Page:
I’ve been experimenting with architectural photography and converting the images to monochrome lately.
But before I go further, I just want to clarify the term monochrome versus black and white. Why did I call it monochrome instead of black and white?
If you look up the definition, monochrome is the different shades of the same colour. This can be different shades of grey or different shades of, for example, blue.
Black and white, on the other hand, is pretty much self-explanatory.
Technically, both terms are separate entity. However, photographers have often used them interchangeably. I chose the term monochrome simply because it sounds sleeker. 🙂
I have put both black and white (left) and monochrome (right) image side by side for comparison. As you can see, both look almost identical. If you take the image on the right and click the shadows with a colour picker in Photoshop, you’ll find that it’s actually dark blue.
The Beauty of Monochromatic Images
I’m sure every photographer, be it beginner or professional, has done monochromatic images before.
I did some in the past but wasn’t entirely happy with the result. The images were convert from colour to monochrome in Adobe Photoshop using the black and white adjustment tool.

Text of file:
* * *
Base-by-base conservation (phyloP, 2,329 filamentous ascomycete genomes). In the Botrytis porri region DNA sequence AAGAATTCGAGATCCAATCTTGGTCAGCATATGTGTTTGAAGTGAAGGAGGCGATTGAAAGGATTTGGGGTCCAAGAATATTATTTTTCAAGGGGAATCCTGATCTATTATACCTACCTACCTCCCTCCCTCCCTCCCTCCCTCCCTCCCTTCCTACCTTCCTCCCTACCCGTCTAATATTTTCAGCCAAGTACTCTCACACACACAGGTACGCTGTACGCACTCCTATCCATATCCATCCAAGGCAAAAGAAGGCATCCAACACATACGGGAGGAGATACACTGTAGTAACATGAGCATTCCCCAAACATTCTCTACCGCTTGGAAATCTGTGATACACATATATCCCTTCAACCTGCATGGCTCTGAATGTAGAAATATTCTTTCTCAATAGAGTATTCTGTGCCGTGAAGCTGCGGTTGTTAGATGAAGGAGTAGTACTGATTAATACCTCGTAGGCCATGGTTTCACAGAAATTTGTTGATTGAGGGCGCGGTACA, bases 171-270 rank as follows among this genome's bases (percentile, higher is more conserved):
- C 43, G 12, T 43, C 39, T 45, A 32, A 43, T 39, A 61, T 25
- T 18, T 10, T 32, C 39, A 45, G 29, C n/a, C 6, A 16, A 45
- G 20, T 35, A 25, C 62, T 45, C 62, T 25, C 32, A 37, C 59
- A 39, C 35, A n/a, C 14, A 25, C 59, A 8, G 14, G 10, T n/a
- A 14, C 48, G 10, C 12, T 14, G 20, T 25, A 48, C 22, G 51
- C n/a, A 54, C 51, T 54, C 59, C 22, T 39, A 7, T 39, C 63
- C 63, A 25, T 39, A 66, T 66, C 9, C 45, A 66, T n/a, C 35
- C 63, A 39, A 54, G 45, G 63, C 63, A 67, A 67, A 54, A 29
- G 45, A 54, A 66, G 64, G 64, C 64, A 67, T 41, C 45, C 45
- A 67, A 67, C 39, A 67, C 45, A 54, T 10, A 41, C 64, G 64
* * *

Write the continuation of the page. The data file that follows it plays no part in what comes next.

Looking back at these images, I realised something.
There was no subject, no main focus and no purpose.
Yes, no purpose.
It did not have a theme. You couldn’t find a subject for your eyes to cling on. The composition was too busy.
I didn’t understand how to create monochromatic photography back then.
Have A Main Subject
After doing a lot of reading and studying other photographers’ work, I found that a good monochromatic image has several characteristics.
The composition is simple, there is a subject, which is the story or the purpose of the image and the use of light to direct attention.
Forget about including every single object you see into the frame. Once you’ve converted it to monochrome, a busy image may ended up looking cluttered and uninteresting.
Sometimes, less is more.
Instead, try to see the scene differently. I find knowing which image you’re going to convert to monochrome even before shooting helps a lot in post-processing to create something meaningful. A carefully planned image will definitely paid off in the end.
The Roof of Armadillo
The Scottish Exhibition and Conference Centre (SECC), one of the most iconic buildings in Glasgow and Scotland.
I walked around and closer to it after I’ve taken this shot. The shape of the roof and how the structure is built have always amazed me. I had to take a good look at it as I didn’t know when I’ll be back in Glasgow again.
My initial plan was to take an image head on in front of the building with my lens tiled up towards the sky. I used this technique to shoot the Leeds Broadcasting Tower. After a few test shot, I didn’t like how it looked so I abandoned the plan and kept walking around to find another angle.
It was about 8am in the morning and the sun was already bright in the sky. The roof of the Armadillo looked bright as it was reflecting off the sunlight. Weather was windy with the clouds moving against a blue sky.
I thought this was a good opportunity. If I could darken the sky in post-processing and leave the roof bright, I could create focus on the architecture of the structure. The moving clouds were a bonus.